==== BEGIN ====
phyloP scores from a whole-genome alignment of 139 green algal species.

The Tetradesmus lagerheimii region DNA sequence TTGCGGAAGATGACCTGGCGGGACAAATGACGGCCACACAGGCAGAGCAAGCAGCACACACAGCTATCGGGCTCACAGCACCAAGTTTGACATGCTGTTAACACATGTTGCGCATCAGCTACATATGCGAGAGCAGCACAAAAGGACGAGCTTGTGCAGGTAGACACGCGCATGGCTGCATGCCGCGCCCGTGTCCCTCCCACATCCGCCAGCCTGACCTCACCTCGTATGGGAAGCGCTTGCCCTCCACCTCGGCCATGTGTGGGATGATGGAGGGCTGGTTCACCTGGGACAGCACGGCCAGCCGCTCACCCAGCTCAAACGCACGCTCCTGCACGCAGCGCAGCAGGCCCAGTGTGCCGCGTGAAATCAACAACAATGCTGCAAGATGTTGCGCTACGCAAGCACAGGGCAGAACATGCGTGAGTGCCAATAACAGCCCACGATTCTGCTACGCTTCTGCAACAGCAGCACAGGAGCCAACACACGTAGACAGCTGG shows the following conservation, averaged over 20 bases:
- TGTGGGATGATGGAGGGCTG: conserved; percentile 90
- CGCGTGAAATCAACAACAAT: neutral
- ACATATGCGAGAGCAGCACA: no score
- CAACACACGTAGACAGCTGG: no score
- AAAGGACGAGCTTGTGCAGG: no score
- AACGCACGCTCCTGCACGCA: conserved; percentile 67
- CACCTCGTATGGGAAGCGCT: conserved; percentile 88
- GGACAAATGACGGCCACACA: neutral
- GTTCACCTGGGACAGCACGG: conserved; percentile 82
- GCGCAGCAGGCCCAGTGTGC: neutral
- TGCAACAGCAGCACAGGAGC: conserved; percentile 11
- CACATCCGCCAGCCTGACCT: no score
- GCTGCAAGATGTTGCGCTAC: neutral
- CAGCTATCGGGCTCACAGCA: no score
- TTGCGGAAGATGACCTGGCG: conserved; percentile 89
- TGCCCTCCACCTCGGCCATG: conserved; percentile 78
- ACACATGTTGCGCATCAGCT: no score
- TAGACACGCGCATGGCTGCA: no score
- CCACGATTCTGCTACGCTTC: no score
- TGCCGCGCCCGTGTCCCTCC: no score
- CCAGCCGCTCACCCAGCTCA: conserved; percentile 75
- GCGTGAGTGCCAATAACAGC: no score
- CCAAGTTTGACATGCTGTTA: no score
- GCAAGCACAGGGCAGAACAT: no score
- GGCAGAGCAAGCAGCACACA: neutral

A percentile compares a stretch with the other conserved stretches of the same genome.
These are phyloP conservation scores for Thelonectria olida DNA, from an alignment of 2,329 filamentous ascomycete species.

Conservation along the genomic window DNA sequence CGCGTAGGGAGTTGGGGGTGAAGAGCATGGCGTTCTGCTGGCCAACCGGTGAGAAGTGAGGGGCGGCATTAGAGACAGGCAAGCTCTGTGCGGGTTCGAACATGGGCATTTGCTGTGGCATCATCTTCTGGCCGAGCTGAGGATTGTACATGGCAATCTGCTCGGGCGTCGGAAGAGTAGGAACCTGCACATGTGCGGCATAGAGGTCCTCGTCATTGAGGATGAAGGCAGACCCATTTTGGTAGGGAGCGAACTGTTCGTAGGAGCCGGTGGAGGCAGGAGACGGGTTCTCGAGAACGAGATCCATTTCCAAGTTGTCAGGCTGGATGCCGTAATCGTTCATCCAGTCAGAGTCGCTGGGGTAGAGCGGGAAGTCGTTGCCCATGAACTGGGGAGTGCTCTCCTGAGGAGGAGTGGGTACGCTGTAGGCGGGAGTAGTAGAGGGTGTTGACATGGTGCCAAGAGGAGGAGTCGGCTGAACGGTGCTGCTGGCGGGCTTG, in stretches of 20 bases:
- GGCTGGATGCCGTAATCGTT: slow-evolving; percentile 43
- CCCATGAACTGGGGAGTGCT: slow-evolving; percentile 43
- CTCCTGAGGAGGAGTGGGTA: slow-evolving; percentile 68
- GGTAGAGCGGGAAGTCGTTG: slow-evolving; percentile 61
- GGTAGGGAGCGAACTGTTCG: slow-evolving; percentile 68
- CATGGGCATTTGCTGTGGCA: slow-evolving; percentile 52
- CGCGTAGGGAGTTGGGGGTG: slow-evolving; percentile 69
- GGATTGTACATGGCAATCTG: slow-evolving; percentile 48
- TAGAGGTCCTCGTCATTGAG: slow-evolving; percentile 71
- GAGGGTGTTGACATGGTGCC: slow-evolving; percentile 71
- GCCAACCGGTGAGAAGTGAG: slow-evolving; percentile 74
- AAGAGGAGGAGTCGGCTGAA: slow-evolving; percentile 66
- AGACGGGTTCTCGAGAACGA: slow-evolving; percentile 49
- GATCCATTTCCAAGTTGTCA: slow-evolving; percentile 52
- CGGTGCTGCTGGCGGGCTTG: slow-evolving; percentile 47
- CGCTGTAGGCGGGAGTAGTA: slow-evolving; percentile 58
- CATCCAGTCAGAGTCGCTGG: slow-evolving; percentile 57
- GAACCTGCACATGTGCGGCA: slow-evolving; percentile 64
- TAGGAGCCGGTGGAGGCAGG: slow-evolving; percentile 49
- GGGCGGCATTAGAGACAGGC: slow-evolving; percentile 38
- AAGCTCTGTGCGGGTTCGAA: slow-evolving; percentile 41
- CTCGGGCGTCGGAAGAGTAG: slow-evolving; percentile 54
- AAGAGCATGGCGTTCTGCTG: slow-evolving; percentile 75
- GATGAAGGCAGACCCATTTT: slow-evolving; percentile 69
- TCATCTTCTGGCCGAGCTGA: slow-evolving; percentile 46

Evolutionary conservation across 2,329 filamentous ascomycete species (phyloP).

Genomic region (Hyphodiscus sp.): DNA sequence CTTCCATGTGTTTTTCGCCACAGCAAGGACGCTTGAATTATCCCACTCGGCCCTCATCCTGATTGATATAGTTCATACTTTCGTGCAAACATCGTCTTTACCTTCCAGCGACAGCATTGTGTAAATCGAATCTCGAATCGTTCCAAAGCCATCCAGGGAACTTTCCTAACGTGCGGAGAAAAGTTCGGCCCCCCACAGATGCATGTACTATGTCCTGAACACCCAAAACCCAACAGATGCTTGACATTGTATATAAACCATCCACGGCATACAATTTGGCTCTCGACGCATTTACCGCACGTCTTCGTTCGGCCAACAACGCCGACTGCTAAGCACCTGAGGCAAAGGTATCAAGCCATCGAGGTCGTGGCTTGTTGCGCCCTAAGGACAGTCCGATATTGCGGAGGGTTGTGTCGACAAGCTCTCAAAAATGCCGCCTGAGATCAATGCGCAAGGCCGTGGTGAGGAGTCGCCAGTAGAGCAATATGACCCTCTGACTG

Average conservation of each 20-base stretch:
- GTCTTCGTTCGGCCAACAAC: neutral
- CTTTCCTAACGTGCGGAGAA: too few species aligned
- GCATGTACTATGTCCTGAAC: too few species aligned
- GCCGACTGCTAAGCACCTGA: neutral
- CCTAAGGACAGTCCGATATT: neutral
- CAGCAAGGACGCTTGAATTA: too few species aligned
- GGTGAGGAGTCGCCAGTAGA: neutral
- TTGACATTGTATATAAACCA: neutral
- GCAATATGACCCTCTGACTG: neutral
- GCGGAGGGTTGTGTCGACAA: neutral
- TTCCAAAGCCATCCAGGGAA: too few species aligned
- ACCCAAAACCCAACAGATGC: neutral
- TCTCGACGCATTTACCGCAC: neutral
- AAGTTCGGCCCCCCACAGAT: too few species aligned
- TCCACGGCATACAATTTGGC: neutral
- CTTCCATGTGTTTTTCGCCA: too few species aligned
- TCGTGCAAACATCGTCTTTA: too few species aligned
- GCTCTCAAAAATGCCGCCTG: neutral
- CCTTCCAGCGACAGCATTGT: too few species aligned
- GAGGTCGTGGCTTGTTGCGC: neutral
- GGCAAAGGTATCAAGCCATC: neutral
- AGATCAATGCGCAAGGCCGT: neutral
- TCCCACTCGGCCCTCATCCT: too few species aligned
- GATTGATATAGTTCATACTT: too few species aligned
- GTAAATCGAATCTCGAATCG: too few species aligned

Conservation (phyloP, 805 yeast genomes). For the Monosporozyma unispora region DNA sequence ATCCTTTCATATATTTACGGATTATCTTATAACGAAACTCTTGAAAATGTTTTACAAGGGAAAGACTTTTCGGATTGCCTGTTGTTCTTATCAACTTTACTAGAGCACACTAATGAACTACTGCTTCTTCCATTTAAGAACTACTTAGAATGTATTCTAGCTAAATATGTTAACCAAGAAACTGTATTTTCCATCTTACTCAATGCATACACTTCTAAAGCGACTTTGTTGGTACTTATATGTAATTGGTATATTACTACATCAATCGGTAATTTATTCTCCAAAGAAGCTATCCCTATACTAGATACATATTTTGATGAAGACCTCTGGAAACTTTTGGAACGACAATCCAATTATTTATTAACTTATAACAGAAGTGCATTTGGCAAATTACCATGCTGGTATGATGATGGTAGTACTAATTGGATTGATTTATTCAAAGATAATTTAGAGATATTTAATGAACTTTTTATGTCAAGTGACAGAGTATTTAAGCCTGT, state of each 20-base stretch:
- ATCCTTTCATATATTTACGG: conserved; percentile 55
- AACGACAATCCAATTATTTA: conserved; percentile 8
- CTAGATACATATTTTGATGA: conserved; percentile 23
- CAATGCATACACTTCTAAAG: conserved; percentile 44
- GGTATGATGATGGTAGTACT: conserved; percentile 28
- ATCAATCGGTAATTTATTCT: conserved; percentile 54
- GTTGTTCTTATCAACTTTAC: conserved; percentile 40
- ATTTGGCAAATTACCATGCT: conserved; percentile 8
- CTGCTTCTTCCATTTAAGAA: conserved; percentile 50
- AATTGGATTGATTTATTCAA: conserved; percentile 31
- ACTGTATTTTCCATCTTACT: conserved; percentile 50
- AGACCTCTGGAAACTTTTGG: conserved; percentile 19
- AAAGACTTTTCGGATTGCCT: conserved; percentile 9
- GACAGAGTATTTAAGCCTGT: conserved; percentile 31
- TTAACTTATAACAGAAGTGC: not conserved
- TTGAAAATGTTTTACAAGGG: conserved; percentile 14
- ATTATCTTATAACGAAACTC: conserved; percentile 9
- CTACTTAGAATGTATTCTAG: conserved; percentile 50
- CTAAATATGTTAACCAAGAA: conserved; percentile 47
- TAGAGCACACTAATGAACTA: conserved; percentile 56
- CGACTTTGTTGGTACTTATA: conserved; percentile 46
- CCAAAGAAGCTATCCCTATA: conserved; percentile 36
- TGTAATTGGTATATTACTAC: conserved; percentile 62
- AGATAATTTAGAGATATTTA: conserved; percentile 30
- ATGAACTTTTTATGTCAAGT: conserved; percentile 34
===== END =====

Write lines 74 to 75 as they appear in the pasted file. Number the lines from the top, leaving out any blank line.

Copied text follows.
- CTTCCATGTGTTTTTCGCCA: too few species aligned
- TCGTGCAAACATCGTCTTTA: too few species aligned